There is a law in nature that everything that rises or goes up, must come down. It’s called gravity. The same philosophy is also very much true in cooking. Anyone who has ever made cake can attest to that law.
Most of the dishes that I haven’t tried cooking are those ones that require coaxing to rise. The first time that I successfully made a fluffy meringue is a definite milestone. There is a delicate balance to making egg whites fluff up just to the right consistency. If you don’t beat it quite enough, it will not be stable and start deflating before you can present it. Beat it too much, and it starts to dry out and separate leaving you with curds or chunks instead of fluff. You want fluff. And I have created some really good, fluffy meringues in my day.
But the thing is, I haven’t yet tried to cook soufflés. I know that if I can make a good meringue, I should have no trouble making soufflés. But there is something very intimidating about soufflés that I haven’t been able to get over with. I always have that image in my head of the perfect 50’s housewife, perfectly coiffed, wearing a pristine apron, carrying out a majestic soufflé out of the kitchen with that Vanna White smile and flourish. That is so not me!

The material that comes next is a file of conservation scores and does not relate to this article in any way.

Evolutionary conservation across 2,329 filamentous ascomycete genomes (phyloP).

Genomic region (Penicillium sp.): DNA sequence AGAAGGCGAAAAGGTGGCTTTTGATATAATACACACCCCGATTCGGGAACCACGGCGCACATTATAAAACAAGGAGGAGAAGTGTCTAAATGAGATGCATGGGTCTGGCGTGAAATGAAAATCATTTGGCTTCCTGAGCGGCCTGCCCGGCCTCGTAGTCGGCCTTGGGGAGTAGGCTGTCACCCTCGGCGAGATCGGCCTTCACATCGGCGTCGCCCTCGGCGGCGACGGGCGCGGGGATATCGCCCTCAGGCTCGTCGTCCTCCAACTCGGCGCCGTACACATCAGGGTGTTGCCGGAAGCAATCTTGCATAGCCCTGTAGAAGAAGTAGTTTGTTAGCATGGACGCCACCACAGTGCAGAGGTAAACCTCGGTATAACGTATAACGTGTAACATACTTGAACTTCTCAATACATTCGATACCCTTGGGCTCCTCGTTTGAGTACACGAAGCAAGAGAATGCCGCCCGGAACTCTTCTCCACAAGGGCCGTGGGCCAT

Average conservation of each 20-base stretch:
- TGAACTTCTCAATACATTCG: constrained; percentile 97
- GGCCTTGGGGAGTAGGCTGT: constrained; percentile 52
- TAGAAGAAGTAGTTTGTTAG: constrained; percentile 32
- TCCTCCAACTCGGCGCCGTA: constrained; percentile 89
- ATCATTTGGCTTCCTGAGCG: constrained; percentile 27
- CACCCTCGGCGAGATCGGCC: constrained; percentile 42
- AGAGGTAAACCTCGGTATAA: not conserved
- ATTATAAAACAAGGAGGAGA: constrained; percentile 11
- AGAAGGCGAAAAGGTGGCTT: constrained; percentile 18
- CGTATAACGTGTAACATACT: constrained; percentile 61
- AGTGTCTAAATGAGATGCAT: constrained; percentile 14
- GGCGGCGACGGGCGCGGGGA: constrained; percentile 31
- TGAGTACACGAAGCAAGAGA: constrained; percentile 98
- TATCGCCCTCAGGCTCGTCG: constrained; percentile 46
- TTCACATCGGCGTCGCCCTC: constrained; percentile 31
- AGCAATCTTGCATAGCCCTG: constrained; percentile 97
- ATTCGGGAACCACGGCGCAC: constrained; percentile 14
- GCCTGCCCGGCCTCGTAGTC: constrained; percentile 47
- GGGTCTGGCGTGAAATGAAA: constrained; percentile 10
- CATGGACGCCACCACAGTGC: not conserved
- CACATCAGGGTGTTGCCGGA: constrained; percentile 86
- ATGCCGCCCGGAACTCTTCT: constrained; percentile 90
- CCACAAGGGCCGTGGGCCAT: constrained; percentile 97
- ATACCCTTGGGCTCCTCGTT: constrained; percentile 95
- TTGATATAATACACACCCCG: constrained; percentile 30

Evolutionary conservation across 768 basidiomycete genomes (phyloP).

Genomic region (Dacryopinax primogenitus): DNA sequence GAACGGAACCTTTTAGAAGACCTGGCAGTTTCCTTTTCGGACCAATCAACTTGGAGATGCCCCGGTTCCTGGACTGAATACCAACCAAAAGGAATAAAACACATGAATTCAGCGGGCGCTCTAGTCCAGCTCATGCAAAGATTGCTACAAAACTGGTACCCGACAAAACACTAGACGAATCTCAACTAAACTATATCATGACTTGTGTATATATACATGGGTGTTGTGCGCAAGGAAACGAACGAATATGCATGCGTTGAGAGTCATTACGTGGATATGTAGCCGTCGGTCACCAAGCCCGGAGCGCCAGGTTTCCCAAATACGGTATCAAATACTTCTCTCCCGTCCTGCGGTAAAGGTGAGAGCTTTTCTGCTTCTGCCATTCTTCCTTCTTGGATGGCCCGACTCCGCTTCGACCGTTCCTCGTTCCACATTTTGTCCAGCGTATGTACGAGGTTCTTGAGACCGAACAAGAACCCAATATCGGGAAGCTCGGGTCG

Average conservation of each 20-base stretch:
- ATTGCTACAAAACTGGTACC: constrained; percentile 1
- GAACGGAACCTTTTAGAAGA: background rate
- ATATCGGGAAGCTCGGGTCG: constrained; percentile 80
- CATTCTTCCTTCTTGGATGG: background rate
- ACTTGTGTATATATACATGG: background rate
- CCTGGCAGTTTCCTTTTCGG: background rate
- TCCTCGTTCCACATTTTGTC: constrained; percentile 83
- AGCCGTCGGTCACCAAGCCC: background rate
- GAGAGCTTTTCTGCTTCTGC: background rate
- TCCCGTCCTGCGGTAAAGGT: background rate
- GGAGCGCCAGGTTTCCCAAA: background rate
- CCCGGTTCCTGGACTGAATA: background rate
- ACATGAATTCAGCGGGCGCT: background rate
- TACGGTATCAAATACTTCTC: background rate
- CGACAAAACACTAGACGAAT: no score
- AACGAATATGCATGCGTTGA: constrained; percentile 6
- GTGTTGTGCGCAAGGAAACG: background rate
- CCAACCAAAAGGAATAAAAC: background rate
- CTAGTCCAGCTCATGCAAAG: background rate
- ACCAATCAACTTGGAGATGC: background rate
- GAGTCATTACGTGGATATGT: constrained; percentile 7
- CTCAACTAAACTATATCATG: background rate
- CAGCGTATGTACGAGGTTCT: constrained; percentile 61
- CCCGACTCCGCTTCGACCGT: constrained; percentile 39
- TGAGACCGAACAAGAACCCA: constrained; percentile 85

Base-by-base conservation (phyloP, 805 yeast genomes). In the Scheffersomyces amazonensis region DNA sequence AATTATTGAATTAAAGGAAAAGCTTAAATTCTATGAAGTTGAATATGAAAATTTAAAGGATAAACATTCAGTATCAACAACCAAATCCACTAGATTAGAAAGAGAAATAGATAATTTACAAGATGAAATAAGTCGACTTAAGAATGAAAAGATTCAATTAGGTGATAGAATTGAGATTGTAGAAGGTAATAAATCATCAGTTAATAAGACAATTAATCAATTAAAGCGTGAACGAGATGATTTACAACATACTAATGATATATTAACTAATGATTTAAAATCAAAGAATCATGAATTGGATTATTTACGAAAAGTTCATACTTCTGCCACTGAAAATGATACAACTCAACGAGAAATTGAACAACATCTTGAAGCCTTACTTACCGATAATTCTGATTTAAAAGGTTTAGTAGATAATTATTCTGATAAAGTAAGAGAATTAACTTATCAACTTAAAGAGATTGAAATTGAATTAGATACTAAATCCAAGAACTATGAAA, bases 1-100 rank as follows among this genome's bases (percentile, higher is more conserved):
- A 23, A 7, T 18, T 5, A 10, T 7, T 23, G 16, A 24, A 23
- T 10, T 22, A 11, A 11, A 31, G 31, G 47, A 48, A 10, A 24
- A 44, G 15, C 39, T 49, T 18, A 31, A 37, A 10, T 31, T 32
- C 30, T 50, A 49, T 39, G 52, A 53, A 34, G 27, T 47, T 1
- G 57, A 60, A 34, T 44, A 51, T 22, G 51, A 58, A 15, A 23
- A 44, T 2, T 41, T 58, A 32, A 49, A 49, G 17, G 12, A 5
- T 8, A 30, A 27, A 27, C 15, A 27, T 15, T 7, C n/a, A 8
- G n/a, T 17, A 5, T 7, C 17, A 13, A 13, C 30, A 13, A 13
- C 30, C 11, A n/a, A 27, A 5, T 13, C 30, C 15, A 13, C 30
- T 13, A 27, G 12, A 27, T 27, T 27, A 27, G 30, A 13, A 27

But still, I want to be able to say, I can make soufflé! For instance, last fall, we harvested a couple of very good looking pumpkins. I had every intention of making pumpkin soufflé but instead, I made Pumpkin pie, cookies, flans, bread, you name it… but no soufflé. I remained too intimidated to make it. I tried to put it out of my mind.
But then, the husband came up last week talking about spring and soufflés. WTF? Where did that come from? I’m thinking to myself. I think there must be some kind of conspiracy going on.
I think a challenge has just been thrown on the table, don’t you?
So maybe spring is a good time for soufflés. We’ll see.